IOEE – Spreading our roots!

The IOEE’s roots may lie in the UK, but we spread our enterprising message far and wide. This month we are delighted to shine a spotlight on our very first Rwandan IOEE Member, the inspirational Ephaste Niyigena. As the ‘man on the ground’ for UK-based charity The Goboka Rwanda Trust, Ephaste manages multiple projects, from supporting young entrepreneurs to set up micro businesses, all the way to large-scale operations, such as installing drinking water supplies to villages in poor rural communities. Nominated by Phil Bramhall, one of the charity’s trustees, Ephaste has recently been awarded IOEE Member status, and this month we caught up with Phil to find out about Ephaste’s outstanding contribution to the field of enterprise and entrepreneurship in Rwanda.

Based in North Yorkshire, Phil Bramhall was instrumental in helping to establish The Goboka Rwanda Trust as a UK-registered charity, and he became an official trustee back in 2013. His passion for the Trust is evident, his energy and enthusiasm is infectious, and he is wholeheartedly devoted to his role of developing numerous fundraising initiatives for the Trust. Phil co-organised Ride for Rwanda, a charity ride for bikers to support the building of a health centre in the west of Rwanda, and he competed in the Isle of Man’s 85 Miles in 24 Hours walking challenge to raise funds for a youth community centre in Rukumbura, one of Rwanda’s most remote villages.             

However, despite being an influential member of The Goboka Rwanda Trust, Phil tells us that none of it would be possible without the hard work and commitment of Ephaste Niyigena, the ‘man on the ground where it matters’. Phil says: “The Goboka Rwanda Trust has the great fortune of having Ephaste Niyigena working as a Project Officer on the ground in Rwanda. The charity operates through raising money in this country, through various methods, and we then ask our Rwanda partner organisations where the money would best be spent. With us being based here in the UK, we’re simply not going to be the best people to understand what would be most impactful in Rwanda. Ephaste is our principal person out there, and his hands-on work and experience and understanding of the country enables him to accurately report back this information “Ephaste will assess which projects will have the biggest impact and he gives answers to those questions, such as whether the money would be best spent in small rural communities or in bigger city communities. We’re a small yet successful charity, but we don’t have huge amounts of money, so it’s important that every penny we spend is carefully considered. Ephaste monitors and manages the use of the Trust’s funds and support for enterprise and education projects in Rwanda to make sure the money makes a real difference.”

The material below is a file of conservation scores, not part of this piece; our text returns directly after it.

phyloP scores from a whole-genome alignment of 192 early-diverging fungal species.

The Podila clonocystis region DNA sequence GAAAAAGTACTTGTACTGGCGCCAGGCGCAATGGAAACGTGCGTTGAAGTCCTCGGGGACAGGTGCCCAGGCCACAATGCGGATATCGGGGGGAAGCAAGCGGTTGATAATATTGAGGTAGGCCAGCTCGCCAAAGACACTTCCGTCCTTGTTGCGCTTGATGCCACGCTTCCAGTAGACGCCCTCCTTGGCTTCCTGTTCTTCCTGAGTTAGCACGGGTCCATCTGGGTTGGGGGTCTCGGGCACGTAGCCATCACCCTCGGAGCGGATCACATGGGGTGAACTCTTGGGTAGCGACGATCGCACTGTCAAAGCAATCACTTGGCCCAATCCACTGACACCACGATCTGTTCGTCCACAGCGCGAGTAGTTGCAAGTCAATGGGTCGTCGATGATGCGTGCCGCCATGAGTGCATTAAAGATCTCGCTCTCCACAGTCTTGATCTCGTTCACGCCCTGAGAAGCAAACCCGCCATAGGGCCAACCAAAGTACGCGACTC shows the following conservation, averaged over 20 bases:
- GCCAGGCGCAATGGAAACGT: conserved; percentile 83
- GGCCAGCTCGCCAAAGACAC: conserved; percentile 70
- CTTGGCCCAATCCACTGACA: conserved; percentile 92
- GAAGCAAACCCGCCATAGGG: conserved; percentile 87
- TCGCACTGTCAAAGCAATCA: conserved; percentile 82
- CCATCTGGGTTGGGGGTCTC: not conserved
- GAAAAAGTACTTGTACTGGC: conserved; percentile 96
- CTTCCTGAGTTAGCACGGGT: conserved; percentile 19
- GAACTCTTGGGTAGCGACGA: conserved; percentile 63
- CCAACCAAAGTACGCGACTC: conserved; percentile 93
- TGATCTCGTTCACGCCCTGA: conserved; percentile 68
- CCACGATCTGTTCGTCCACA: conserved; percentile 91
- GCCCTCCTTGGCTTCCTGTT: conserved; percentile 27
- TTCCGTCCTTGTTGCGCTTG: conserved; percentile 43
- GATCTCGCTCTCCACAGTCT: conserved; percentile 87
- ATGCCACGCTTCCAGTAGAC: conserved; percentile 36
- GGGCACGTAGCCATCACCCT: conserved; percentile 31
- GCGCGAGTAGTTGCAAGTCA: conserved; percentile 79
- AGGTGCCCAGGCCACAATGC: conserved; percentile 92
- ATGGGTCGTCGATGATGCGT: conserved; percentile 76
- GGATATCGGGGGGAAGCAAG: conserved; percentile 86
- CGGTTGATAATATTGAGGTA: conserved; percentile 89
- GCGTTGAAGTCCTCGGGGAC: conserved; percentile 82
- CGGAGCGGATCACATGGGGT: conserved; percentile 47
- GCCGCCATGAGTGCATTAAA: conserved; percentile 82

Ephaste’s admirable work with The Goboka Rwanda Trust is not the only reason that Phil wanted to nominate Ephaste for his accomplishments – he also wanted to commend him for his academic achievements, as Ephaste has recently gained both a Bachelor’s Degree and a Master’s Degree in Business Management. Phil says: “It can be very challenging to get an opportunity for secondary education in Rwanda, let alone tertiary education, so to see Ephaste develop his skills and his knowledge and his understanding of enterprise  in this way is incredible. Ephaste doesn’t only have academic qualifications in a Rwandan context, but he now has a degree and a Master’s that are recognised in an international context. It’s one of the reasons that I put forward an application for Ephaste to become an IOEE Member, because he is so deserving of recognition for both his ongoing efforts and his educational achievements.”

One of the current projects that Ephaste is leading with The Goboka Rwanda Trust is in a small and remote rural village, where the community has requested a grinding mill to grind sorghum grains to make into porridge. As well as it feeding a community with nutritious food, the grinding mill will also gainfully employ two or three people, thereby generating income into the village. Ephaste has conducted a detailed breakdown of such things as what the project will cost, what it will look like, how people will benefit, sustainability and community, and he is then going to take it from the trial phase and into the operational phase.

Phil says: “I’m very proud of our work and exceptionally proud of Ephaste, but our Trust also wants to acknowledge and celebrate other charities too. There are so many amazing organisations across Africa that are doing great work like this, and we recognise that we may be just one drop in the ocean – but we’re not an insignificant drop. This is work that really matters and makes a positive difference to daily life. “When we set up the charity we felt that it was demonstrating how a project can bring about much more than economic value – it has real social value too. These projects are bringing people together to do meaningful, purposeful and enjoyable work. There are benefits for physical health, mental health, emotional wellbeing, social bonds, teamwork, friendship; the list is endless. The Goboka Rwanda Trust brings people together to create possibility and long-term healing. We wouldn’t be where we are without Ephaste’s passion, devotion and integrity, and I’m delighted that he has been awarded his IOEE Member status.”